‘Collegium allotting cases will cause chaos’

April 28, 2018 12:00 am | Updated 05:06 am IST - NEW DELHI

It will mean judges deciding for themselves which cases they should hear, Attorney-General tells Supreme Court

Attorney-General K.K. Venugopal on Friday differed with a plea by former Law Minister Shanti Bhushan to have a collegium of Supreme Court judges collectively allocate cases in the court rather than leave the entire power in the hands of the Chief Justice of India in his administrative capacity as “master of roster”.

Mr. Venugopal said having a collegium to allocate cases among judges would invite chaos.

Unlike a collegium to recommend new judges, a collegium to allocate cases would mean judges deciding for themselves which cases they should hear. Better have the CJI decide for all as master of roster, Mr. Venugopal said in his submissions.

Justice Sikri said the allocation of cases was not always done on the initiative of the Chief Justice. At times, the judges themselves “express anguish as to why ‘I was not given this or that matter.’”

Karnan issue

Mr. Venugopal, at this point, recalled how one of the major grievances of the controversial former Calcutta High Court judge, C.S. Karnan, was that he was not given bail matters.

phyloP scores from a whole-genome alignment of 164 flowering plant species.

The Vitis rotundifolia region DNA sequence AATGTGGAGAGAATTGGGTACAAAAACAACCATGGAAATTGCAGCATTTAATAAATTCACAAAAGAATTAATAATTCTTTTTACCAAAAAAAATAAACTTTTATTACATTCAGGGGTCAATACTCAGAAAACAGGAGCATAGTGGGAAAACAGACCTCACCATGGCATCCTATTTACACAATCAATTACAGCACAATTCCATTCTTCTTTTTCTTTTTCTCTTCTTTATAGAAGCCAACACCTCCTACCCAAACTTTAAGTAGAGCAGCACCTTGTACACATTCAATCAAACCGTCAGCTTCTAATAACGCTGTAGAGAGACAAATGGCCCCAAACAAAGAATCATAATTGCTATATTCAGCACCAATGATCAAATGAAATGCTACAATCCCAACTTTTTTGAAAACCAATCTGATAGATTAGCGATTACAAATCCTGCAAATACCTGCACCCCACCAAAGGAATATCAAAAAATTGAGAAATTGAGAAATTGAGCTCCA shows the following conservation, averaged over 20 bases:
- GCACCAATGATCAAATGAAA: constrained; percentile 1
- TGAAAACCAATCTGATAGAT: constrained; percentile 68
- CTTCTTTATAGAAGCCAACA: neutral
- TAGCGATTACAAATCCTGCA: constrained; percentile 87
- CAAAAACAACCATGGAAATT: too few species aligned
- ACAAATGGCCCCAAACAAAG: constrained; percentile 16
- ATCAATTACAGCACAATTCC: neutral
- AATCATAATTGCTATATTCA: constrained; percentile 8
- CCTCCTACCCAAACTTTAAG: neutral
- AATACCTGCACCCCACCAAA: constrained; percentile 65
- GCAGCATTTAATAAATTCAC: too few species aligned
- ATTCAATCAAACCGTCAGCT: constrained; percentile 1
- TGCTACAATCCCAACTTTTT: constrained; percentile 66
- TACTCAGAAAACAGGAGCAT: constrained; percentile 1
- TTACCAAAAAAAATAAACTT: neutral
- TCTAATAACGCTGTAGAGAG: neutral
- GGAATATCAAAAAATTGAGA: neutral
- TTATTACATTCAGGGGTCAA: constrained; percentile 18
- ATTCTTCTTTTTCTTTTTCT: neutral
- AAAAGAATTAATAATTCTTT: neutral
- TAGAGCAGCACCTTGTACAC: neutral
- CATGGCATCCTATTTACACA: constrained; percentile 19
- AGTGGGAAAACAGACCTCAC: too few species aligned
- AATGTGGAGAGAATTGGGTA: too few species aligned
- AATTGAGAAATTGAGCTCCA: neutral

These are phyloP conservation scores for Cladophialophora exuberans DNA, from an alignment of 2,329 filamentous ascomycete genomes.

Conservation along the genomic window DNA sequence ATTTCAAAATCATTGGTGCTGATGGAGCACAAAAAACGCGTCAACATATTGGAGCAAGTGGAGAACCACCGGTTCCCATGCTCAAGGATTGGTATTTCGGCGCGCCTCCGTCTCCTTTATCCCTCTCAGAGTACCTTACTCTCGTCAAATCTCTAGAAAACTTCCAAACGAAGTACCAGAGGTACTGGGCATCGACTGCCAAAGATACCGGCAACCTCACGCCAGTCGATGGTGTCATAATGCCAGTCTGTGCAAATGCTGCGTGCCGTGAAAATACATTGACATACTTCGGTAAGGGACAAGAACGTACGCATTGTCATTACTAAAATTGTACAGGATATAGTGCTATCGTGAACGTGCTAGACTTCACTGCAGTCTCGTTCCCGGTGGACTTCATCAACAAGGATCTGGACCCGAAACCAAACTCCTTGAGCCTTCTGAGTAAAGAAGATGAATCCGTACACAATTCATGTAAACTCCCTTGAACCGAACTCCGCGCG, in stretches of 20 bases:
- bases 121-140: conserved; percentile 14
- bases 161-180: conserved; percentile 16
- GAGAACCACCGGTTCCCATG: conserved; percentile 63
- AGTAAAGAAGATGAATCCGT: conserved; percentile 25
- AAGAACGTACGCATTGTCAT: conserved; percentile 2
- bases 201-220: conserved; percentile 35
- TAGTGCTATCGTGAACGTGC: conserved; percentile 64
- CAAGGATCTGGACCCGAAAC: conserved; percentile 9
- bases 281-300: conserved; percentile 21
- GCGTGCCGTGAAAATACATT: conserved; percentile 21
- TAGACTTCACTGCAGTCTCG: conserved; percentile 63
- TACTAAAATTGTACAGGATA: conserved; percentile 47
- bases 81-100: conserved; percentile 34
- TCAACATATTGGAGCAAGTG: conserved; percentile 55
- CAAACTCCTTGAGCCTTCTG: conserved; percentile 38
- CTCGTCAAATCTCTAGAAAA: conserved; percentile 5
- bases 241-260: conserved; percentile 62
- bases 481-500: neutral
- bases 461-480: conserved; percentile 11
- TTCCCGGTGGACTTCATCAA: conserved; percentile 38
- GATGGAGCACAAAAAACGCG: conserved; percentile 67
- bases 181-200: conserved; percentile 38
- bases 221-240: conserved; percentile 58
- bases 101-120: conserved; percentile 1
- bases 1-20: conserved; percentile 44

Justice Ashok Bhushan said there may be difficulties in having a collegium to allocate cases, but the Supreme Court’s primary concern would be whether the Constitution intended it.

The court said the plea should be tested on the touchstone of Article 145 (Rules of the court governing its practices and procedures) of the Constitution. “Difficulties can always be resolved. We have to see what the Constitution has in mind,” Justice Ashok Bhushan said.

The court reserved Mr. Shanti Bhushan’s plea for final orders.

The Supreme Court had earlier agreed to examine a petition filed by Mr. Shanti Bhushan to declare that the authority of the Chief Justice of India as ‘master of roster’ should not be reduced to an absolute, singular and arbitrary power.

A Bench of Justices A.K. Sikri and Ashok Bhushan had asked the Attorney-General to assist the court.

The Bench had decided to hear the petition despite two separate judgments by the Supreme Court in November 2017 and April 9, 2018 upholding the Chief Justice of India’s complete administrative authority to allocate cases and constitute Benches. Both judgments were pronounced by Benches led by Chief Justice of India Dipak Misra.

The April 9 verdict called the CJI an “institution in himself”.

‘Absolute discretion’

In his petition, Mr. Bhushan has said such “absolute discretion” cannot be confined in just one man, the Chief Justice of India. Senior advocate Dushyant Dave, for Mr. Bhushan, referred to the judges case of 1998 to argue that the Supreme Court itself had interpreted the term ‘Chief Justice of India’ to collectively mean the CJI and his four senior-most judges.

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